Friday, August 14, 2009

Fascinating Justification of Costs of CALR

Read the analysis of online research cost recovery by guest blogger Mark Gediman at 3 Geeks and a Law Blog. He titles his post "Cost Recovery... Such a Deal." Gediman's analysis is nicely detailed. He relies on hourly billing at the full lawyer $300/hour rate at his firm for pulling a case, for instance to calculate that it saves money to download the case electronically compared to pulling it off the shelf and copying it, when you bill the client.

Gediman does have a point when he comments that his time calculation does not even take into account the costs of housing the print collection. This is probably the main reason that most firms have dropped so much print from their collections. The cost per square foot in their rent of office space simply became too large a calculation when they could replace the print volumes that took up many linear feet of shelf space with a PC on the existing desktops of the attorneys. But where I really part ways with Mr. Gediman is his comparison of online versus print research:

Case & Code research is better online.

First, let’s do this research online. Type in your search, starting broadly, and then narrow your search with focus or locate. It takes about 5 minutes to run the search and about 15-30 minutes to review the cases with your terms in context. In the interests of fairness, we’ll go with 30 minutes. Then print the cases you want and you’re done. Total time spent we’ll round up to 40 minutes to allow for printing. At our hypothetical $300/hr rate, the cost of the time spent comes to $200. Add in $40 for the search and you’ll have a total cost of $240. This analysis assumes that this is a normal search, not too esoteric, and that the search result is manageable, say about 20 cases. The analysis is essentially the same for searching codes.

Next, let’s look at the process for researching cases and codes in print. Picking up a digest or a code index, and looking for the correct subject can take anywhere from 10 minutes to an hour. This assumes that what we are looking for is easily translatable into the canned headings they use and not horrendously cross-referenced (i.e., “See post-trial” which then says “See Judgments”). This process can take anywhere from 10 minutes to an hour depending on the research. For the sake of discussion, we’ll stick with 10 minutes. Then we spend about an hour pulling and reading the cases that were listed in under the digest heading. Then we add in the 17 minutes it takes to copy the darn things. We now have a total time spent of 1 hour and 27 minutes and a cost of $435.

The cost to research cases and codes online is only 55% the cost of doing it in print. A significant difference I would say.

-Researching can be more cost effective online

The online process is relatively simple. Run the search in one or several treatises, focus or locate the sections discussing your specific terms, review the results and print the sections you want to keep. Say, about 40 minutes of your time. Couple that with the $40 search charge gives you a total cost of $240.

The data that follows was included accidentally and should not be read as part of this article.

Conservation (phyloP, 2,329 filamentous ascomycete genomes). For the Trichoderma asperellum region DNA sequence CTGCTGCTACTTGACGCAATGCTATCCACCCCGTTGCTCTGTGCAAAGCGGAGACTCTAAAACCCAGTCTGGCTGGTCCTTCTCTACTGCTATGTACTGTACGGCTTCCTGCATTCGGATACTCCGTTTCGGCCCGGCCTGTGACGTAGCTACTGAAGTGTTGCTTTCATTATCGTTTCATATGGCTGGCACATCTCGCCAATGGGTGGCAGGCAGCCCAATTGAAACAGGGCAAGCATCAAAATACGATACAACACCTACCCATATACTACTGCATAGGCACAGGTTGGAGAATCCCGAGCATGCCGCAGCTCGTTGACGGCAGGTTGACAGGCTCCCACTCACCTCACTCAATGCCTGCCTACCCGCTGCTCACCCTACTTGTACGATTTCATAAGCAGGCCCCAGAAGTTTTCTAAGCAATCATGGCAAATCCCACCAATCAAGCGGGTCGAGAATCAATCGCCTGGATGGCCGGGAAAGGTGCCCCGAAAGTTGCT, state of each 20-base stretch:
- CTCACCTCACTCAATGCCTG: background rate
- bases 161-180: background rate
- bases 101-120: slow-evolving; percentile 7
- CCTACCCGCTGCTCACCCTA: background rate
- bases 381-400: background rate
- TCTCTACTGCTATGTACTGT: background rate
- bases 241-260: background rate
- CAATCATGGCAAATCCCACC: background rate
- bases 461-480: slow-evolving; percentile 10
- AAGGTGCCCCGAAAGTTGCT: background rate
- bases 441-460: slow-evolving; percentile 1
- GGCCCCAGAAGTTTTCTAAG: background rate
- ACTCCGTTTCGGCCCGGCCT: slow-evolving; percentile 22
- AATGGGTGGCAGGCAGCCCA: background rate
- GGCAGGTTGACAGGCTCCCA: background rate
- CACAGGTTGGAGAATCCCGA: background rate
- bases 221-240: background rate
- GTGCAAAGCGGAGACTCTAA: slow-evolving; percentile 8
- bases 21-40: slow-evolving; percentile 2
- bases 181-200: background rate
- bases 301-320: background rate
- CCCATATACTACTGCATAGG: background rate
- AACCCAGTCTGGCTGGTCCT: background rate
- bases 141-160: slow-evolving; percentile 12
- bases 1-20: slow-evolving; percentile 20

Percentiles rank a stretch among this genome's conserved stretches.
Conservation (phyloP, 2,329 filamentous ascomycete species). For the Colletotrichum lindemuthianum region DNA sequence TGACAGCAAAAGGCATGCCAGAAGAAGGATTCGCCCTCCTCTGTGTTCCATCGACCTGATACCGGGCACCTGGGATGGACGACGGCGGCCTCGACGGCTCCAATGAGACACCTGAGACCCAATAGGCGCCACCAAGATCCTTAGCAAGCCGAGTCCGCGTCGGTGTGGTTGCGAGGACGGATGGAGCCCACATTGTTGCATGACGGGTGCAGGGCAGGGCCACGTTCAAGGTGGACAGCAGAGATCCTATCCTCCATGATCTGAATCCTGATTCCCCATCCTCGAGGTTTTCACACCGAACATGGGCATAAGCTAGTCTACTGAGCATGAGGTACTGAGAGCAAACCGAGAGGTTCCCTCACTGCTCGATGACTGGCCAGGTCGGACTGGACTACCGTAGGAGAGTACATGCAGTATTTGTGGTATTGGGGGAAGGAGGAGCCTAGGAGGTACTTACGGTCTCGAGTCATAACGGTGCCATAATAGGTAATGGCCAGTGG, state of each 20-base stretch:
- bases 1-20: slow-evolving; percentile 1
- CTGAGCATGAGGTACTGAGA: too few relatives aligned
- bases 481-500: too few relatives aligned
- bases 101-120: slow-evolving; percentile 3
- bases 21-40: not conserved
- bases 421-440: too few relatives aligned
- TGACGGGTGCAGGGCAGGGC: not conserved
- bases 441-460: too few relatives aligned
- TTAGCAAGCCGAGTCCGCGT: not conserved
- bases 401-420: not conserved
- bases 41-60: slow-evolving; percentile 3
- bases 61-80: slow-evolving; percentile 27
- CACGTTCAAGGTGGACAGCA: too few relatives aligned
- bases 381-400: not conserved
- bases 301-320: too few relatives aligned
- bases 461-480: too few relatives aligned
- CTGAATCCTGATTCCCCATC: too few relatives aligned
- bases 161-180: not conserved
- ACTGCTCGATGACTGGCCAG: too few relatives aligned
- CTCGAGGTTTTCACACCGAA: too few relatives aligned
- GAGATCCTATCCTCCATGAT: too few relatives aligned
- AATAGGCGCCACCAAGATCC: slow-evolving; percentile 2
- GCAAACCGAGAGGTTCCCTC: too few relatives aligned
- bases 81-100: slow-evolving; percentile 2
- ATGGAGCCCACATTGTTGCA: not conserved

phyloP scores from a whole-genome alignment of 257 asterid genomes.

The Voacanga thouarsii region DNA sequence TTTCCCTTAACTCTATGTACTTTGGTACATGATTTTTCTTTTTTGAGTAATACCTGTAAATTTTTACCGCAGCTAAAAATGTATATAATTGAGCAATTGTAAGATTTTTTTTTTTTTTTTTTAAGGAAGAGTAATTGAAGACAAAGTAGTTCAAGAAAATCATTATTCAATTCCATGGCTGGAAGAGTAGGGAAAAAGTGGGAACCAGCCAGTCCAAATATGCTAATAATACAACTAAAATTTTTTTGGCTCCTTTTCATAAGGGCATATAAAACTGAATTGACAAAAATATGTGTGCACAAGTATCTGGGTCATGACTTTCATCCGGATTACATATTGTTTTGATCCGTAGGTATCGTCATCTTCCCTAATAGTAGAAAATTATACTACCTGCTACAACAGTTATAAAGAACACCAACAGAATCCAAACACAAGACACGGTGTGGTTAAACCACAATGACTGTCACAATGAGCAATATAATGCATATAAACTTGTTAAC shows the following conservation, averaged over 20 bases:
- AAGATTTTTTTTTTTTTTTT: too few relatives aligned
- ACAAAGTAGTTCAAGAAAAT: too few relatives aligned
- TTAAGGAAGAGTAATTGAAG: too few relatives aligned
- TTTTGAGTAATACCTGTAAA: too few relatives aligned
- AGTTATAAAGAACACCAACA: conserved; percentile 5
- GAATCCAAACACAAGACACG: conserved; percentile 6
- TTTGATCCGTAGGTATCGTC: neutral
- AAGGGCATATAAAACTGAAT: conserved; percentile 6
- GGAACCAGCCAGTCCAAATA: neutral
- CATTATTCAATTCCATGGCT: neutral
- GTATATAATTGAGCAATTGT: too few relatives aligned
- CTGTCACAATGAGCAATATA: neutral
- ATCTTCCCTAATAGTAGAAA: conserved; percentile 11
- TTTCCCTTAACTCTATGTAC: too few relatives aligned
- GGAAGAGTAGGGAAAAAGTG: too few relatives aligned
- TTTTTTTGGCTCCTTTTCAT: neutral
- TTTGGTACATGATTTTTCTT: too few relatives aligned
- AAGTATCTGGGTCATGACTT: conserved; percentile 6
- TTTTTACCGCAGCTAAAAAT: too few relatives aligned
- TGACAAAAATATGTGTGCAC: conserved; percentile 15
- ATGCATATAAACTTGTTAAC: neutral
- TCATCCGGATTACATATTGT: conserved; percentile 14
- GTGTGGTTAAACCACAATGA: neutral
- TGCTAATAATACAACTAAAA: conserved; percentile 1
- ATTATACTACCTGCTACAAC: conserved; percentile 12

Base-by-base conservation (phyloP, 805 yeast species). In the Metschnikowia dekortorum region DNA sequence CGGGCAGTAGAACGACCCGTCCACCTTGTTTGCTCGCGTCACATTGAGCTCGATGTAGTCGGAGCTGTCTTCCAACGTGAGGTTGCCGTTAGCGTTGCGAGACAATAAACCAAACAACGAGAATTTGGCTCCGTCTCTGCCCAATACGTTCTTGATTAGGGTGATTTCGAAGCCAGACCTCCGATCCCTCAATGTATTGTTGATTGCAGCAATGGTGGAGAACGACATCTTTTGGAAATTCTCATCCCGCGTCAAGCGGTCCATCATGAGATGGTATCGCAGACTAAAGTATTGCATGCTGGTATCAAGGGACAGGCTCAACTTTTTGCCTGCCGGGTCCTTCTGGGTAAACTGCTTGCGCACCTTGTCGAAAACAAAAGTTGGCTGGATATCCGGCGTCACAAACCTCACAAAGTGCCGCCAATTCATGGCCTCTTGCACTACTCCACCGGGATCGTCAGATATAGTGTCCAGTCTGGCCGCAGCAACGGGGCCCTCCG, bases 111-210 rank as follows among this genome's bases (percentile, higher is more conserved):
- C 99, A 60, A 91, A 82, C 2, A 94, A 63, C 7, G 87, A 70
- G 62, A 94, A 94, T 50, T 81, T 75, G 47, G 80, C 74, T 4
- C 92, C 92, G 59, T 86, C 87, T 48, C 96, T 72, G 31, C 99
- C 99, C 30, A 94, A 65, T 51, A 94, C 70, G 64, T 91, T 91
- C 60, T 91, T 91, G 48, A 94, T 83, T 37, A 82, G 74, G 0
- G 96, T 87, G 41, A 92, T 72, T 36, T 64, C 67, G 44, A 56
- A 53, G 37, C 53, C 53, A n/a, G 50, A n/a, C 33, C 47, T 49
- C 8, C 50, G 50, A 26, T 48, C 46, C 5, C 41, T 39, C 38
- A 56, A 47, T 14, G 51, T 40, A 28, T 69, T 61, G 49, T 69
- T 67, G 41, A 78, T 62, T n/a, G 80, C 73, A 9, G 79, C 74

It is not quite as simple to do this with print. The process and time spent are similar to the case/code research referenced above. Assuming the book is on the shelf to begin with, start with the index or table of contents, look at the several sections/chapters that you find for the most relevant and then copy what you want. Total time is 1 hour 35 minutes and cost comes out to $435.

Again about a 55% difference in cost.
He will concede that if the user knows the treatise intimately, it works better in print. Gediman includes a link to an article he wrote on this phenomenon, posted at AALLnet. When you are talking about an experienced searcher, a librarian or a skilled paralegal, these arguments undoubtedly do make a certain amount of sense. I think he overstates the ease of searching statutes in particular -- my own experience (and I think that of many others as well) is that statutory and regulatory language is so non-intuitive that it's very difficult to search. Certainly, I need to leave Boolean terms and connectors behind, which I hate to admit! But even with a natural language search, I often have to browse through results and re-do the search, which is going to mess up his neat calculations.

I also wish the essay stated that his calculations are based on expert, experienced librarian and paralegal searchers, not associates. It makes me itchy all over thinking that my students may come across this little blog post and use it to argue that they should be able to stop learning the print and rely entirely on their self-evaluated digital skills. Eeeuwww! Can you say, Trainwreck?


Betsy McKenzie said...

In comments at the 3 Geeks site, it's pointed out that you have to take into account that many firms have dumped their statutes as well, so they don't have the print set on site. So, they don't even have the option of doing print research in-house and would have to trek out to some outside library to use a print code. That would certainly add to the cost calculations. But who made the decision to dump the statutes in print in the first place? If it was the librarian, that's a bad decision and I disagree. I can understand if it was done over his or her head.

Mark Gediman said...

I understand your concern about the skill level of the researcher. The legal research training in our firm emphasizes cost and efficency, regardless of whether I conduct it or the vendor does. As a result, the associates are among the most efficent researchers in the firm. My post is not meant as advocating the eimination of print. Rather, it is acknowledging that the legal researchers should at least be familiar with CALR and efficient in its use in order to succeed in the legal environment. People so equipped will be able to save their clients money.